The question that Colin Beavan just had to ask his Zen teacher is one that’s on the tip of everybody’s tongues. Even the teacher’s!
At the Chogye International Zen Center of New York, part of the Kwan Um School of Zen, where I study meditation, my fellow students and I sit cross-legged on two long, parallel rows of mats and cushions. It is completely quiet except that every so often, in another room, a bell rings. When it does, someone gets up and shuffles through the door. One at a time, we each get a chance to ask our private, personal questions of the Zen teacher.
On this particular day, though my body is quiet, my mind is loud. What’s bothering me? The same things that bother everyone. Money problems. Kid worries. Job stresses. Relationship struggles. Nothing stays still. Everything changes.
The bell rings again and it’s my turn. I unfold my legs and tiptoe to the door. I slip into the interview room and perform the various standing bows and prostrations that are part of our form. The teacher gestures toward the cushion and I sit down in front of him.
“Do you have any questions?” he asks.
Questions? Yes, the same questions probably everyone else has: How do I make the discomfort of life go away, hopefully forever? How do I face up to the fact that I am going to die, like everyone, and stop worrying about it? How do I make it so that I don’t feel the insecurity of life so keenly? How do I deal with the fact that the world is messed up and the politicians don’t seem to care?
Almost as a joke, I say to the teacher, “Okay. Let me ask this. What should I do about my fucked-up life?”
The teacher leans forward with his hands and chin resting on his Zen stick. He smiles. He says, “Make it un-fucked-up.”
Really? I think. That’s your answer?
So I ask, “Is that working for you?”
He says, “Not so far!” Then we laugh. Hard.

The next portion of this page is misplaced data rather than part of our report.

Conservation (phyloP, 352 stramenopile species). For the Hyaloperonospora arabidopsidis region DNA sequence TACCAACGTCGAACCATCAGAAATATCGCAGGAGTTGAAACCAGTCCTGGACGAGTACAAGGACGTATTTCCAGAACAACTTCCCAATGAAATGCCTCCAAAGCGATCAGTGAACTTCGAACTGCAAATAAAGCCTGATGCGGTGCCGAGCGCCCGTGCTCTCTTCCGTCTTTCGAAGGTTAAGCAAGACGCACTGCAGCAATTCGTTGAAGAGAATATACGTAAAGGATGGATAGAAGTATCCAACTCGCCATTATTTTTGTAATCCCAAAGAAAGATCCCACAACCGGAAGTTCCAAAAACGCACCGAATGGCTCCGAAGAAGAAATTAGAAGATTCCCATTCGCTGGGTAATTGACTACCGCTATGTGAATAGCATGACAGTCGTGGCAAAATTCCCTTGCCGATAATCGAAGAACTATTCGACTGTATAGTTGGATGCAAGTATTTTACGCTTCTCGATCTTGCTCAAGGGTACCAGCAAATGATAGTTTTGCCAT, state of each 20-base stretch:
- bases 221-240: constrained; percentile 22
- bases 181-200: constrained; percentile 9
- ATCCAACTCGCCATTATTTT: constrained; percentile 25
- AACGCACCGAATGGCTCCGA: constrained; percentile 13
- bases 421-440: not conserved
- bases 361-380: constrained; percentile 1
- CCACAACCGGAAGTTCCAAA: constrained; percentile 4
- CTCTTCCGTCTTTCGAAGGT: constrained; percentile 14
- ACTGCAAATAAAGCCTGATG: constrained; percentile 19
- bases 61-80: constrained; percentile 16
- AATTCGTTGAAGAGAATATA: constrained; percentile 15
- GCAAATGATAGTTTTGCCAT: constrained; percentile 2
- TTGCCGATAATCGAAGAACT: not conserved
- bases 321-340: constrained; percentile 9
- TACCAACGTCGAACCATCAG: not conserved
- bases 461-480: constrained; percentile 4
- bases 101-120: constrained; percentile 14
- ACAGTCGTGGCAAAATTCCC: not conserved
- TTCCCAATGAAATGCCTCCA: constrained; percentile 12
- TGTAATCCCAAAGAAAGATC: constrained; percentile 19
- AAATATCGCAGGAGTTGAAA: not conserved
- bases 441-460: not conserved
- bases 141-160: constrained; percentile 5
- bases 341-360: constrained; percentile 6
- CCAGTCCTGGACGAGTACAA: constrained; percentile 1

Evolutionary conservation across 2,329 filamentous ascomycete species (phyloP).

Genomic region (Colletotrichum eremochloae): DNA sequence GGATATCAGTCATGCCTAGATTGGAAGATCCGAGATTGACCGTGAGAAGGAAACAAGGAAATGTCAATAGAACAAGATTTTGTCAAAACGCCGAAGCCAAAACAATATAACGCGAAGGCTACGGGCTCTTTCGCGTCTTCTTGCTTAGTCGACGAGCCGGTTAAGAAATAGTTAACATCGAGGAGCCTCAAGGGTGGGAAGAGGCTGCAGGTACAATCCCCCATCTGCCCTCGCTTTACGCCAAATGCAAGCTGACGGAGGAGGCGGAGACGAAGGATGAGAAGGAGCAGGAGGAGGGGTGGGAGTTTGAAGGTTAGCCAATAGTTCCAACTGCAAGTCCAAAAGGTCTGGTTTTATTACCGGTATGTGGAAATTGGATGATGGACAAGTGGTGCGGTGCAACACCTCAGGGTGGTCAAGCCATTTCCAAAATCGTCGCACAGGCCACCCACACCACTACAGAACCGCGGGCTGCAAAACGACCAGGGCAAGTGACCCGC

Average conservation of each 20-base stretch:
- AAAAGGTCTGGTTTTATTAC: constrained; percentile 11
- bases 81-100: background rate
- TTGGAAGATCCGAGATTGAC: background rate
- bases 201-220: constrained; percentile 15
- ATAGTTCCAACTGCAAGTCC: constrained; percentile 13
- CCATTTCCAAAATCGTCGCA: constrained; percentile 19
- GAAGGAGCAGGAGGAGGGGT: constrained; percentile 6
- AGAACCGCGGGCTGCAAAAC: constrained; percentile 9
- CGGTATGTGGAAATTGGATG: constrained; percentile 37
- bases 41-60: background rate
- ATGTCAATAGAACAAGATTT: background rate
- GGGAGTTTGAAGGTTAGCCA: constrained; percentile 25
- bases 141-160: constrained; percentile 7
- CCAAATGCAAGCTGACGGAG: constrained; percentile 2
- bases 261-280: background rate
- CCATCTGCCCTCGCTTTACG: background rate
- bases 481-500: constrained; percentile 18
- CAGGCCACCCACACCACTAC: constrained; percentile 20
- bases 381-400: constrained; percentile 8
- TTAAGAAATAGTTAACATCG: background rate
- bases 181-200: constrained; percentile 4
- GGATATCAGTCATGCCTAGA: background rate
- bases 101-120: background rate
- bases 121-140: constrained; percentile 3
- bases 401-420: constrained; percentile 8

I like this. To be reminded that one of my Zen teachers can’t quite get his life together. He has had his fair share of money and romantic problems, I happen to know.
Maybe there isn’t something I’m doing wrong. Maybe this is just being human.
Actually, after years of trying to find someone whose life wasn’t a little messy, here is what I’ve discovered: Nowhere have I been able to find anyone who has transcended her own humanity. Gandhi had a terrible temper and could be mean to his wife. Martin Luther King Jr. had affairs. And so on.
This is no longer bad news for me. It means maybe there isn’t something I’m doing wrong. Maybe this is just being human.
Sitting with me in that interview room, my teacher says, “Now you know what it means that ‘Delusions are endless. We vow to cut through them all.’ ” He is quoting one of the Four Great Vows that guide Zen practice in my school. This one, about endless delusions and cutting through them, like the other three, can mean many different things at different times. But to me, just now, it means, “The confused view of life that comes with being human never goes away, but we vow not to get so caught up in that confusion that we can’t do any good for ourselves and others.”
There is nothing wrong with any of us if we are having a hard time.
My Zen teacher, Gandhi, Martin Luther King Jr., me — all human. So there is nothing wrong with any of us if we are having a hard time. The delusions never stop. The confusion, the desire, the anger that come with being born may never completely go away.
But we can detach from them enough to do a little good. That’s why it’s inspiring to know that Gandhi and King had their shortcomings. They weren’t so different from us. They got caught up in the delusion, but mostly, when it was important, they were able to cut through it. They heard the noise, but mostly, when the chips were down, they rose above it.
The Difference Between Inside Fucked Up and Outside Fucked Up